The tariff was originally imposed for the purpose of "fostering our infant industry," a phrase I think the older among you will remember as a political issue not so long ago. The railroads were subsidized, sometimes by grants of money, oftener by grants of land; some of the most valuable oil lands in the United States were granted to assist the financing of the railroads which pushed through the Southwest. A nascent merchant marine was assisted by grants of money, or by mail subsidies, so that our steam shipping might ply the seven seas....It has been traditional, particularly in Republican administrations, for business to urgently ask the Government to put at private disposal all kind of Government assistance. The same man who tells you that he does not want to see the Government interfere in business––and he he means it, and has plenty of good reasons for saying so––is the first to go to Washington and ask the Government for a prohibitory tariff on his product. When things get just bad enough, as they did two years ago, he will go with equal speed to the United States Government and ask for a loan; and the Reconstruction Finance Corporation is the outcome of it (p. 455)
American industry and finance has expanded and risen to such heights the purposes of the government must change. Changing functions of the government necessitate a new kind of qualified expert for running the government:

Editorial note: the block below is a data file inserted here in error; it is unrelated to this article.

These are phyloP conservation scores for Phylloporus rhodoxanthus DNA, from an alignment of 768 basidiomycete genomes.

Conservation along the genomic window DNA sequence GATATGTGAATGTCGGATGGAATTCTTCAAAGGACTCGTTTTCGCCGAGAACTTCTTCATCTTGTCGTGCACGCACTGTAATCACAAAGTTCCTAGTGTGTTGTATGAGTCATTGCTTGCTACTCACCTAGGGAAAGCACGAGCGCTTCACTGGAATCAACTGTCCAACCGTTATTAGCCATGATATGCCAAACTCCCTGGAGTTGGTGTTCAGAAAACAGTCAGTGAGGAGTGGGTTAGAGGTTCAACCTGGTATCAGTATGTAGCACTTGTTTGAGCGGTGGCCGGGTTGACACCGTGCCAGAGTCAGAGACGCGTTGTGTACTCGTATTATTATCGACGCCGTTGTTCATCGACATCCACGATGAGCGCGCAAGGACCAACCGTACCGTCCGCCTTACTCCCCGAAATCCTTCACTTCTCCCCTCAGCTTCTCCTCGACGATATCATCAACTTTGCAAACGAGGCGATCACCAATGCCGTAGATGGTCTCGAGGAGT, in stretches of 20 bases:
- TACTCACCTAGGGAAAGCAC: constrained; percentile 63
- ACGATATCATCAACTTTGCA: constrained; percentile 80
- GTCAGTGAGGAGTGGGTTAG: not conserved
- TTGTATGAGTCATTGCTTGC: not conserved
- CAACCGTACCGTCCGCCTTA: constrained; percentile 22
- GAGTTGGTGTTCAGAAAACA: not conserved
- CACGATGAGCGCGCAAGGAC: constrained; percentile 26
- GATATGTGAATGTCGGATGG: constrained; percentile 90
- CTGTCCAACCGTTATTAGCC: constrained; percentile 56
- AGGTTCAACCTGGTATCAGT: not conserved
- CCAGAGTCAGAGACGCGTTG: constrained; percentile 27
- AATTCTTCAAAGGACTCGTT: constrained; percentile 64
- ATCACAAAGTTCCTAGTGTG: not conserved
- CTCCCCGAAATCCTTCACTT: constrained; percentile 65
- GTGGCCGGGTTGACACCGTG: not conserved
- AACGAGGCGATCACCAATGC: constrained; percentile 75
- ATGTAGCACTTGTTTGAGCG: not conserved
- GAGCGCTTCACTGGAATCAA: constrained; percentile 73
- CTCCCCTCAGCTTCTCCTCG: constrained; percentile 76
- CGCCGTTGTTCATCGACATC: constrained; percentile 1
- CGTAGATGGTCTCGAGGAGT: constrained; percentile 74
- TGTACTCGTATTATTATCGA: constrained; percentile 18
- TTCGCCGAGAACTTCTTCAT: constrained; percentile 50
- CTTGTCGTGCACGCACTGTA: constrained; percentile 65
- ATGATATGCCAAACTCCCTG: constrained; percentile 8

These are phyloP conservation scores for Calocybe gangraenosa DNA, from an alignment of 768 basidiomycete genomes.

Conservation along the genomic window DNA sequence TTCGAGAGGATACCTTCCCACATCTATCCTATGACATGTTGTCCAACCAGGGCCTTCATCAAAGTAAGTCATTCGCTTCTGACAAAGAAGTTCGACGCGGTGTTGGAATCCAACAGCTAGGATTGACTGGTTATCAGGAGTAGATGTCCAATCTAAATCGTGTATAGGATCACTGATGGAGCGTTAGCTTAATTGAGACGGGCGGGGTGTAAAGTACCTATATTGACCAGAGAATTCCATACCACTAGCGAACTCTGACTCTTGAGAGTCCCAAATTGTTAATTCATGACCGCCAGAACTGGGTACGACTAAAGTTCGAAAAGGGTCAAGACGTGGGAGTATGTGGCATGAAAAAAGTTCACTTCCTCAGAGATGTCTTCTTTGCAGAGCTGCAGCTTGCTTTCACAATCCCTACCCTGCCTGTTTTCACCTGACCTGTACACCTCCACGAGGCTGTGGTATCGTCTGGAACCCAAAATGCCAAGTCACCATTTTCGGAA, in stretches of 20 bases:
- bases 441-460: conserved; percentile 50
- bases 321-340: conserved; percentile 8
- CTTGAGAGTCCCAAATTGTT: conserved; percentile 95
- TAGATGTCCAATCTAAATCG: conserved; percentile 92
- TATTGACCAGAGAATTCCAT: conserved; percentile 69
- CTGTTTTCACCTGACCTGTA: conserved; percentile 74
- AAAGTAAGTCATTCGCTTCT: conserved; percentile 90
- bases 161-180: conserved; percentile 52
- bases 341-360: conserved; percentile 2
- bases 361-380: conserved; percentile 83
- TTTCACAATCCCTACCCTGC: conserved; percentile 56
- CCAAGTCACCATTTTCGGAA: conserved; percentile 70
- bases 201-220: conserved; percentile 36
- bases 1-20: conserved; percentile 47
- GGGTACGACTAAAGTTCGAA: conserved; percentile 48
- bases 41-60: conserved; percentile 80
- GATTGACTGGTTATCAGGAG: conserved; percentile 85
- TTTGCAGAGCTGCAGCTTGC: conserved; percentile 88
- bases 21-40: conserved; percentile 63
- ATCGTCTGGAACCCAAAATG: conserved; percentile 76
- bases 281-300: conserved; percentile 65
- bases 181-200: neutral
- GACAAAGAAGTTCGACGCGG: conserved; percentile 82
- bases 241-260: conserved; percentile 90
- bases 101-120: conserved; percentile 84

The day of the great promoter or the financial Titan, to whom we granted anything if only he would build, or develop, is over. Our task now is not discovery or exploitation of natural resources, or necessarily producing more goods. It is the soberer, less dramatic business of administering resources and plants already in hand, of seeking to reestablish foreign markets for our surplus production, of meeting the problem of underconsumption, of adjusting production to consumption, of distributing wealth and products more equitably, of adapting existing economic organizations to the service of the people. The day of enlightened administration has come (p. 457)